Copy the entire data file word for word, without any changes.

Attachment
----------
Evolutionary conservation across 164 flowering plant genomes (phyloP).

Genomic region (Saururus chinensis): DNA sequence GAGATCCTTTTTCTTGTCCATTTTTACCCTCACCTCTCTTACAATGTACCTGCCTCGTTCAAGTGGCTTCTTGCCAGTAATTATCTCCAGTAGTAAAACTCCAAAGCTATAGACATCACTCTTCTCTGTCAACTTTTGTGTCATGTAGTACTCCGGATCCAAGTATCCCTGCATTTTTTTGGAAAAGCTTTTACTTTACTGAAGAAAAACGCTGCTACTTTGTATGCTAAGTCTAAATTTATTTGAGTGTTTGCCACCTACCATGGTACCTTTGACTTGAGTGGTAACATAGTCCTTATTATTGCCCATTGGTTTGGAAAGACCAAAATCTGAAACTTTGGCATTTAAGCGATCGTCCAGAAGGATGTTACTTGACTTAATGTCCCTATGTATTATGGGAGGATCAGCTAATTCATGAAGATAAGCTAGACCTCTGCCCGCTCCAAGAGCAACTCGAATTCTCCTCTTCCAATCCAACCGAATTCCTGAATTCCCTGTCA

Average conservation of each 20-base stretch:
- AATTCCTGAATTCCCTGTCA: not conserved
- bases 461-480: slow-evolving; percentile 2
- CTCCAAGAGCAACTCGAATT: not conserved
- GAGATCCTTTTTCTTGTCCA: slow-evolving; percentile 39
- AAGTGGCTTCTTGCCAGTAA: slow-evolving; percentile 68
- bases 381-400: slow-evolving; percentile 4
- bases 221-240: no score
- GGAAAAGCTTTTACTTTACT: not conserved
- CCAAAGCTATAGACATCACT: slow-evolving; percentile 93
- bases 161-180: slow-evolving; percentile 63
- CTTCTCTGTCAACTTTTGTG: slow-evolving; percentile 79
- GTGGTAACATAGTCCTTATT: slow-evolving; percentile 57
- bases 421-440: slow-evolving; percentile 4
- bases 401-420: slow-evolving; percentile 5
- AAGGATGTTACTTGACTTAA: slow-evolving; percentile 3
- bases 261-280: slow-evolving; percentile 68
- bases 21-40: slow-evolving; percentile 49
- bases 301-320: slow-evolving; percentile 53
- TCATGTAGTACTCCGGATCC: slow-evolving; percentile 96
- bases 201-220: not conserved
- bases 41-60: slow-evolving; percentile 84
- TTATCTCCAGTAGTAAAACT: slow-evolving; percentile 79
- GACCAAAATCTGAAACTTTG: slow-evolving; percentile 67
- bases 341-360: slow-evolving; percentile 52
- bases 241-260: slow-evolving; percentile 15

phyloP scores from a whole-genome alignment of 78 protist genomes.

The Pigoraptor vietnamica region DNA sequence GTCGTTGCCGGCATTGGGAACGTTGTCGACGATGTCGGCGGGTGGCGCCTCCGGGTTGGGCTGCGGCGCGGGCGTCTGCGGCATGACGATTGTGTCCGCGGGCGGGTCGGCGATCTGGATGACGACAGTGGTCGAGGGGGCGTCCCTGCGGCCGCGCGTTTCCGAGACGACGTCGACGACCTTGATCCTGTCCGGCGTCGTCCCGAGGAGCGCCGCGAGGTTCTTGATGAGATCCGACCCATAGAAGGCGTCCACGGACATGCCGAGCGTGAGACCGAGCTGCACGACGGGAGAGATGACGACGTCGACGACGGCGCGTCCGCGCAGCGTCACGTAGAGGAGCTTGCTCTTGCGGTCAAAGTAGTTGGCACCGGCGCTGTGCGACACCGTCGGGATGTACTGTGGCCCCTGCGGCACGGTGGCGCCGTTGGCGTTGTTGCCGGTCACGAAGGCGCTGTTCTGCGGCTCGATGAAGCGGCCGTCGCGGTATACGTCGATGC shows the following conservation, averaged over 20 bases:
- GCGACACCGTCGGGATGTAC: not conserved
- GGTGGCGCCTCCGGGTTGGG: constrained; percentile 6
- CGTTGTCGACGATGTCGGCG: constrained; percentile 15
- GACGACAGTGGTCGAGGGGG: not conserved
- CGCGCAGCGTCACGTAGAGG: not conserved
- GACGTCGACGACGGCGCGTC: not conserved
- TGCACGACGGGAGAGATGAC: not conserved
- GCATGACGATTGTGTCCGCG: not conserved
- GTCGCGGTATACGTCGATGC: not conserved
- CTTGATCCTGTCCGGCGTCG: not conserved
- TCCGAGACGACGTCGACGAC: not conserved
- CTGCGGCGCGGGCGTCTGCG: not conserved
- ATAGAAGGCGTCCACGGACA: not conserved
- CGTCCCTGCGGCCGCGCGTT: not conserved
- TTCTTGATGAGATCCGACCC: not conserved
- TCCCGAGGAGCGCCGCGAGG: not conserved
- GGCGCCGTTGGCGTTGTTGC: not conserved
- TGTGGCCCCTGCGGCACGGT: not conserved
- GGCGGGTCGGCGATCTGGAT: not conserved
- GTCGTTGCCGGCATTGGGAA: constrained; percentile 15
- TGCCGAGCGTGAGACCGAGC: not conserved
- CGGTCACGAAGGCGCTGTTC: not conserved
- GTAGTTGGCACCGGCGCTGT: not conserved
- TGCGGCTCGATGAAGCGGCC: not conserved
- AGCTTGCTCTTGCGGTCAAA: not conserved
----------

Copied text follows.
Evolutionary conservation across 164 flowering plant genomes (phyloP).

Genomic region (Saururus chinensis): DNA sequence GAGATCCTTTTTCTTGTCCATTTTTACCCTCACCTCTCTTACAATGTACCTGCCTCGTTCAAGTGGCTTCTTGCCAGTAATTATCTCCAGTAGTAAAACTCCAAAGCTATAGACATCACTCTTCTCTGTCAACTTTTGTGTCATGTAGTACTCCGGATCCAAGTATCCCTGCATTTTTTTGGAAAAGCTTTTACTTTACTGAAGAAAAACGCTGCTACTTTGTATGCTAAGTCTAAATTTATTTGAGTGTTTGCCACCTACCATGGTACCTTTGACTTGAGTGGTAACATAGTCCTTATTATTGCCCATTGGTTTGGAAAGACCAAAATCTGAAACTTTGGCATTTAAGCGATCGTCCAGAAGGATGTTACTTGACTTAATGTCCCTATGTATTATGGGAGGATCAGCTAATTCATGAAGATAAGCTAGACCTCTGCCCGCTCCAAGAGCAACTCGAATTCTCCTCTTCCAATCCAACCGAATTCCTGAATTCCCTGTCA

Average conservation of each 20-base stretch:
- AATTCCTGAATTCCCTGTCA: not conserved
- bases 461-480: slow-evolving; percentile 2
- CTCCAAGAGCAACTCGAATT: not conserved
- GAGATCCTTTTTCTTGTCCA: slow-evolving; percentile 39
- AAGTGGCTTCTTGCCAGTAA: slow-evolving; percentile 68
- bases 381-400: slow-evolving; percentile 4
- bases 221-240: no score
- GGAAAAGCTTTTACTTTACT: not conserved
- CCAAAGCTATAGACATCACT: slow-evolving; percentile 93
- bases 161-180: slow-evolving; percentile 63
- CTTCTCTGTCAACTTTTGTG: slow-evolving; percentile 79
- GTGGTAACATAGTCCTTATT: slow-evolving; percentile 57
- bases 421-440: slow-evolving; percentile 4
- bases 401-420: slow-evolving; percentile 5
- AAGGATGTTACTTGACTTAA: slow-evolving; percentile 3
- bases 261-280: slow-evolving; percentile 68
- bases 21-40: slow-evolving; percentile 49
- bases 301-320: slow-evolving; percentile 53
- TCATGTAGTACTCCGGATCC: slow-evolving; percentile 96
- bases 201-220: not conserved
- bases 41-60: slow-evolving; percentile 84
- TTATCTCCAGTAGTAAAACT: slow-evolving; percentile 79
- GACCAAAATCTGAAACTTTG: slow-evolving; percentile 67
- bases 341-360: slow-evolving; percentile 52
- bases 241-260: slow-evolving; percentile 15

phyloP scores from a whole-genome alignment of 78 protist genomes.

The Pigoraptor vietnamica region DNA sequence GTCGTTGCCGGCATTGGGAACGTTGTCGACGATGTCGGCGGGTGGCGCCTCCGGGTTGGGCTGCGGCGCGGGCGTCTGCGGCATGACGATTGTGTCCGCGGGCGGGTCGGCGATCTGGATGACGACAGTGGTCGAGGGGGCGTCCCTGCGGCCGCGCGTTTCCGAGACGACGTCGACGACCTTGATCCTGTCCGGCGTCGTCCCGAGGAGCGCCGCGAGGTTCTTGATGAGATCCGACCCATAGAAGGCGTCCACGGACATGCCGAGCGTGAGACCGAGCTGCACGACGGGAGAGATGACGACGTCGACGACGGCGCGTCCGCGCAGCGTCACGTAGAGGAGCTTGCTCTTGCGGTCAAAGTAGTTGGCACCGGCGCTGTGCGACACCGTCGGGATGTACTGTGGCCCCTGCGGCACGGTGGCGCCGTTGGCGTTGTTGCCGGTCACGAAGGCGCTGTTCTGCGGCTCGATGAAGCGGCCGTCGCGGTATACGTCGATGC shows the following conservation, averaged over 20 bases:
- GCGACACCGTCGGGATGTAC: not conserved
- GGTGGCGCCTCCGGGTTGGG: constrained; percentile 6
- CGTTGTCGACGATGTCGGCG: constrained; percentile 15
- GACGACAGTGGTCGAGGGGG: not conserved
- CGCGCAGCGTCACGTAGAGG: not conserved
- GACGTCGACGACGGCGCGTC: not conserved
- TGCACGACGGGAGAGATGAC: not conserved
- GCATGACGATTGTGTCCGCG: not conserved
- GTCGCGGTATACGTCGATGC: not conserved
- CTTGATCCTGTCCGGCGTCG: not conserved
- TCCGAGACGACGTCGACGAC: not conserved
- CTGCGGCGCGGGCGTCTGCG: not conserved
- ATAGAAGGCGTCCACGGACA: not conserved
- CGTCCCTGCGGCCGCGCGTT: not conserved
- TTCTTGATGAGATCCGACCC: not conserved
- TCCCGAGGAGCGCCGCGAGG: not conserved
- GGCGCCGTTGGCGTTGTTGC: not conserved
- TGTGGCCCCTGCGGCACGGT: not conserved
- GGCGGGTCGGCGATCTGGAT: not conserved
- GTCGTTGCCGGCATTGGGAA: constrained; percentile 15
- TGCCGAGCGTGAGACCGAGC: not conserved
- CGGTCACGAAGGCGCTGTTC: not conserved
- GTAGTTGGCACCGGCGCTGT: not conserved
- TGCGGCTCGATGAAGCGGCC: not conserved
- AGCTTGCTCTTGCGGTCAAA: not conserved